Friday, June 10, 2011

Belafonte Film Reminds Us to Not Give Up the Fight

Last night we went to see the opening night feature Sing Your Song, a documentary about the career of Harry Belafonte, produced by his daughter Gina who was also present for an informative Q&A session afterwards. Now wouldn't it be great if after every time you saw an interesting film you could have the producer or screenwriter or director there to interrogate. That's one feature of film festivals you just don't experience every day.

Till last night I never realized how central of a player Belafonte was in the civil right movement. Like Sydney Poitier, Belafonte was a high profile black in Hollywood who experienced first hand the unequal treatment people of color had to endure. Both became seriously involved in the fight for rights in the racially charged south, putting their lives at risk simply to be there.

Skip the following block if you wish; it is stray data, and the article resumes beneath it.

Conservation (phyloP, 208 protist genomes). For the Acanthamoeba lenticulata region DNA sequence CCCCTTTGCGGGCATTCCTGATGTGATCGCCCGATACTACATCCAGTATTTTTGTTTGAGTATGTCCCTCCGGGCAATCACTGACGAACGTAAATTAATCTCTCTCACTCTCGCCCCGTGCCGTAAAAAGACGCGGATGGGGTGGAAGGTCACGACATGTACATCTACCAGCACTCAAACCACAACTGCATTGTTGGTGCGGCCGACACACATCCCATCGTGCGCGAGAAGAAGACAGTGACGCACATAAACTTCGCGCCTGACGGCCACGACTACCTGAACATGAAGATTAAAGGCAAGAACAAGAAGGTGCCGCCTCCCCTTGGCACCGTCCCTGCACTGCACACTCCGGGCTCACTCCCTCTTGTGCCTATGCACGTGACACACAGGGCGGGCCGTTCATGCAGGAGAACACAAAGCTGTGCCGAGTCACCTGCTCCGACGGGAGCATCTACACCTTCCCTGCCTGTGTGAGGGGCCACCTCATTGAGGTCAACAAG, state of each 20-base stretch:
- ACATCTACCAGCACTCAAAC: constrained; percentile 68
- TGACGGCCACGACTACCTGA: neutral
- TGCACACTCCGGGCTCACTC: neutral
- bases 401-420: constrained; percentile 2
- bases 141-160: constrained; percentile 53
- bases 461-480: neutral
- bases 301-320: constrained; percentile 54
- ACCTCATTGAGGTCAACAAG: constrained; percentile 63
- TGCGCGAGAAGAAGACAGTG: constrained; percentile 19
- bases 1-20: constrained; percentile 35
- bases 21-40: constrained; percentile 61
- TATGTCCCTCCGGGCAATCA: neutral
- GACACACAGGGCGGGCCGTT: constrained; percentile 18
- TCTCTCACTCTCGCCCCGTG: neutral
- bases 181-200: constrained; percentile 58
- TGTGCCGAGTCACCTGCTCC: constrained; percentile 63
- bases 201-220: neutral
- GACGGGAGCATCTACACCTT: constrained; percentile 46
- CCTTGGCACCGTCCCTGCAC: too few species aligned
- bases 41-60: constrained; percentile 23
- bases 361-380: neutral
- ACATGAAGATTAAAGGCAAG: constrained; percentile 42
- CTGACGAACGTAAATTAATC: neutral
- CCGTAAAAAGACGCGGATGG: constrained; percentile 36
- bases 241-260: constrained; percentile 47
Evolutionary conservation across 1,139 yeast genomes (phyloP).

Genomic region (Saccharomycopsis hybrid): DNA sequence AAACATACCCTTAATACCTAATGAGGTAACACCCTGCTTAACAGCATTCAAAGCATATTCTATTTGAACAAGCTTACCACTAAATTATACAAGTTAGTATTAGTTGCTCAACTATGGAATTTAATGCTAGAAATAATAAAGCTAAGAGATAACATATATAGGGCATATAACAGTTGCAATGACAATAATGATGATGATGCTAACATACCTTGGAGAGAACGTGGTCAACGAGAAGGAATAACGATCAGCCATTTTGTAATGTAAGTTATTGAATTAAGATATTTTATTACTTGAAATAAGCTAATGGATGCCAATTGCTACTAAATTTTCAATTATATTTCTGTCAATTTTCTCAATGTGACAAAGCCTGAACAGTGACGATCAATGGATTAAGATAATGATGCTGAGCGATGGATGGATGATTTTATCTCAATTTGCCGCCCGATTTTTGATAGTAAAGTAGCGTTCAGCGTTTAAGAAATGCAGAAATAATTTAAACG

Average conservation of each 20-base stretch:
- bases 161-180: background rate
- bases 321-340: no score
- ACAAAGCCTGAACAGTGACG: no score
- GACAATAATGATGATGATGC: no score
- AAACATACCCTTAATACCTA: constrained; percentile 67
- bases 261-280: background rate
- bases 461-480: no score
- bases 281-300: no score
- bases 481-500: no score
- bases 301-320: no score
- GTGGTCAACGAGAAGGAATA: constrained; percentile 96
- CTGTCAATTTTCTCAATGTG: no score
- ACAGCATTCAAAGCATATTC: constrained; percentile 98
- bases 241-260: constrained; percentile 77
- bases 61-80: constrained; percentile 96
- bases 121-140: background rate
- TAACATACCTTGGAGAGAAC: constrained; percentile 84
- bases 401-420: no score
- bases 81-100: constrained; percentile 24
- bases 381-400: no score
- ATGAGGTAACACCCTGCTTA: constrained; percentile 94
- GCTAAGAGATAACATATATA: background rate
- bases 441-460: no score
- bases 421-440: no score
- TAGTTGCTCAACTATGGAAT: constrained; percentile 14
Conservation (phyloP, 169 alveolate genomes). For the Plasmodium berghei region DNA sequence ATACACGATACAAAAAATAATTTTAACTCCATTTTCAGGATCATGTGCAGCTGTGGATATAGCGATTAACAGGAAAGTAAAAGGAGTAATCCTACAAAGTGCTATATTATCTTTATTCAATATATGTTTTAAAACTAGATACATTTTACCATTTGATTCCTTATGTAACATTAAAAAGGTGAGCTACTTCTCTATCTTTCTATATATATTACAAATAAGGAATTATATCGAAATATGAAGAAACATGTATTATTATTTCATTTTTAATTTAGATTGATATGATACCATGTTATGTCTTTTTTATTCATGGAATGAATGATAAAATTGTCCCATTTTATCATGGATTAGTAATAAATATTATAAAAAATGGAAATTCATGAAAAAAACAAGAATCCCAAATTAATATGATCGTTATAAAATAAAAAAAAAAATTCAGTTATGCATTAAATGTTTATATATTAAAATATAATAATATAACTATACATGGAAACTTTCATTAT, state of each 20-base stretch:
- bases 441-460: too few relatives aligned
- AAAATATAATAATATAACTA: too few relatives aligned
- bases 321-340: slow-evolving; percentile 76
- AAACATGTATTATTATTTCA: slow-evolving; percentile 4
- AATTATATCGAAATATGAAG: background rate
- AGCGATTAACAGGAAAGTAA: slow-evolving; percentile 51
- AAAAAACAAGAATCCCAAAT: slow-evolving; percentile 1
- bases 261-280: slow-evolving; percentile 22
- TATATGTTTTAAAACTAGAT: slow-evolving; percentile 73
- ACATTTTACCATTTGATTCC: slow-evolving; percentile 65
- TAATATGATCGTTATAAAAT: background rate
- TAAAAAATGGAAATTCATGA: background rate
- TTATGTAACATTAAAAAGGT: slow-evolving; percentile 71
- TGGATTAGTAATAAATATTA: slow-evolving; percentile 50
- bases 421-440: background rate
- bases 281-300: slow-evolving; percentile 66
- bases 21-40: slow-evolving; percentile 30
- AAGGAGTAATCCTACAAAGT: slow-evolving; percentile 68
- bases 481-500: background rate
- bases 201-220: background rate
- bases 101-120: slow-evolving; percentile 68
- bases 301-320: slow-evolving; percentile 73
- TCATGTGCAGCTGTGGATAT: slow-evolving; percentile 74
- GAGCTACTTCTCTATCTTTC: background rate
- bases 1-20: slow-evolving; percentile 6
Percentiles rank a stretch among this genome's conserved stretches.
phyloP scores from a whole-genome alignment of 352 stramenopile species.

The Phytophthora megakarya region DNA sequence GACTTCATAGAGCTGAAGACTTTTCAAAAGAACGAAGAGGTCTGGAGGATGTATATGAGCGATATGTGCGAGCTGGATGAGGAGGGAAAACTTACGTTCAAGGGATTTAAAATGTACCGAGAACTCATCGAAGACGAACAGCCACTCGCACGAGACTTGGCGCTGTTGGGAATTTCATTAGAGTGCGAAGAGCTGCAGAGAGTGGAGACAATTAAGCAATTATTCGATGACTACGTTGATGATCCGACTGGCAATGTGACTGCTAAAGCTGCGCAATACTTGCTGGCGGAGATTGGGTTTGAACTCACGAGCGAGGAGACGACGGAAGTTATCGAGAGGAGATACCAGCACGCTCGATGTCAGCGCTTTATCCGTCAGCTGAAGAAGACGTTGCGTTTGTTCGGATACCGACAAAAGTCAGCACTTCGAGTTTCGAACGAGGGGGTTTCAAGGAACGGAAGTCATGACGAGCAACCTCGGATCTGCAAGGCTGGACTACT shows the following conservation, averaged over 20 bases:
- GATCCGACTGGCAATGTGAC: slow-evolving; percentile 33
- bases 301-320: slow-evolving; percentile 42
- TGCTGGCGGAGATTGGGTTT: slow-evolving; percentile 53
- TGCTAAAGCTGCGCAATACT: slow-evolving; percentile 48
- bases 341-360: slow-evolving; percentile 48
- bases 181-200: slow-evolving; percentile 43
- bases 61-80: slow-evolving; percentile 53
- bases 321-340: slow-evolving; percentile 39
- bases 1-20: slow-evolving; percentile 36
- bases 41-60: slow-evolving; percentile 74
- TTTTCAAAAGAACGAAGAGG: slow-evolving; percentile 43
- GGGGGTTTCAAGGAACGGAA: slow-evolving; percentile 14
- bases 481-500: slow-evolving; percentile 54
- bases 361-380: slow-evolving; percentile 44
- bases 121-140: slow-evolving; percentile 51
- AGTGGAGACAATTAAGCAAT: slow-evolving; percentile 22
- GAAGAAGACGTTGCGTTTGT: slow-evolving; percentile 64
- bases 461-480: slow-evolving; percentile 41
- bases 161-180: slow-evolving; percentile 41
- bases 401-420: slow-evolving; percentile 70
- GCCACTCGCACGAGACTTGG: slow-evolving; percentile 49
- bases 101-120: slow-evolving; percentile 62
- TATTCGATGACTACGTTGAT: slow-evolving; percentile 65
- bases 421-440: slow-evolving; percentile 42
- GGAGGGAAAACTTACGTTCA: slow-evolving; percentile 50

But for Belafonte it didn't end in the South. He visited Africa and allowed the sea of sorrows there wash over his unshielded heart. We talk about death with dignity in this country, but there is no dignity in starvation and he allowed himself to witness this over and over again so that he would not forget, so that he would speak and take action against the injustices that contributed to this suffering.

He also became friends with South Africa, and specifically with Nelson Mandela, whose life was likewise dedicated to non-violence and the elimination of injustice.

I'm writing as if you all know who he was. He fought in a black unit during World War II then became a singer, which brought him into theater and ultimately Hollywood, films and TV. Everyone knows at least some of his songs. For example, try Day-O, the calypso song that was featured in Tim Burton's Beetlejuice.

As a great films must be, at its heart is a great story. And in its aftermath there was much to think about. Many of the things we experienced ourselves in our youth we did not understand, in part because we did not know the truth behind the news stories we were fed. Films like this continue to shed light and help us process our own experiences.

Thank you to the film festival staff for the 17 films that will premiere this week and all their efforts to create a significant event for the arts community. This one premiered at Sundance and will be on HBO this coming October.Tonight I'll be checking out the juried Short Films at Zinema followed by The Agony & Ecstasy of Phil Spector. Can't wait.

No comments: